Friday, February 5, 2021

Ma Rainey's Black Bottom

Adapted from August Wilson's play, Ma Rainey's Black Bottom is most notable for the performance of Chadwick Boseman who earns the plum role of Levee, a dissatisfied horn player in Ma Rainey's (Viola Davis) band. The role was the last of Boseman's career, who died during postproduction, and it's one of his best as both of the script's most memorable scenes center around his character. The film definitely feels like a stage adaptation, even claustrophobic at times, with the band rehearsing in a small room prior to recording a new album.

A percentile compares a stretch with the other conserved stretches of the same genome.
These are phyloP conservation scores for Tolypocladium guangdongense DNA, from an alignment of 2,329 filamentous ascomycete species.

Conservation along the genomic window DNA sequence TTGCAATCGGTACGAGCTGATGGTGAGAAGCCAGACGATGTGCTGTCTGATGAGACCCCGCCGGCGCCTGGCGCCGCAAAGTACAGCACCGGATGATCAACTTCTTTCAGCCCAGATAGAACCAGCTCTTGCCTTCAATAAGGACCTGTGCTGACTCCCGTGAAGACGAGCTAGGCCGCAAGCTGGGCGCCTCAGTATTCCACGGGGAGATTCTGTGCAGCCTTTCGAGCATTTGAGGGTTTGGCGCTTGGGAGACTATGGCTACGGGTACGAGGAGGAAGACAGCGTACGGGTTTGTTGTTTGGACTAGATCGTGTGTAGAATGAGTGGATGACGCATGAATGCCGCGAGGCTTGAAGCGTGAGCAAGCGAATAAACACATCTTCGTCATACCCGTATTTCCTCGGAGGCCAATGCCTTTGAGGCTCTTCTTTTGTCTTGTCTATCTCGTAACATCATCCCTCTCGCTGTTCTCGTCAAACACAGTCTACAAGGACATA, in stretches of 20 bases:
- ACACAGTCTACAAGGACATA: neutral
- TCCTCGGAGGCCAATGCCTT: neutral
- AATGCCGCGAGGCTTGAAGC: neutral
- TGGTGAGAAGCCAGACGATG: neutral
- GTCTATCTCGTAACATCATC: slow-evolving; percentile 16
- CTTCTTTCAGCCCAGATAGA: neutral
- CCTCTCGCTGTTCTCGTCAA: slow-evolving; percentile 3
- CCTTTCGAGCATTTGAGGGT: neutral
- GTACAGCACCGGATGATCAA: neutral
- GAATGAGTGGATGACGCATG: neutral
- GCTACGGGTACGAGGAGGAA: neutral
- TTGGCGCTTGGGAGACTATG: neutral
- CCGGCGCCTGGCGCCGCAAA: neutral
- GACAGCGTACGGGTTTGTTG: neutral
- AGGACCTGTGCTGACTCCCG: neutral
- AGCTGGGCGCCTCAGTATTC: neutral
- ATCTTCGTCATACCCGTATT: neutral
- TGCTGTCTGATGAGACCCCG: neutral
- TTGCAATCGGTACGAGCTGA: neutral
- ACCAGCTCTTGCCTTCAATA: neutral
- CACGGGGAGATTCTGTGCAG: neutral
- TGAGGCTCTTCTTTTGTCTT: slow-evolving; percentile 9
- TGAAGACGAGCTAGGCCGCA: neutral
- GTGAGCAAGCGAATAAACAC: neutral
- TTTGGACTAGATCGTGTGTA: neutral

Colman Domingo, Glynn Turman, and Michael Potts complete the remainder of the band with Jeremy Shamos and Jonny Coyne rounding out the cast as the white producers desperate to get the recordings who Ma continues to fuck with over the course of the film by arriving late, insisting on doing the songs her way, and even including her stuttering nephew (Dusan Brown) on the recordings. As with the play, the film touches on themes of racism, art, power struggle, and the exploitation of black recording artists (the last of which is never more clear than in the film's final scene).

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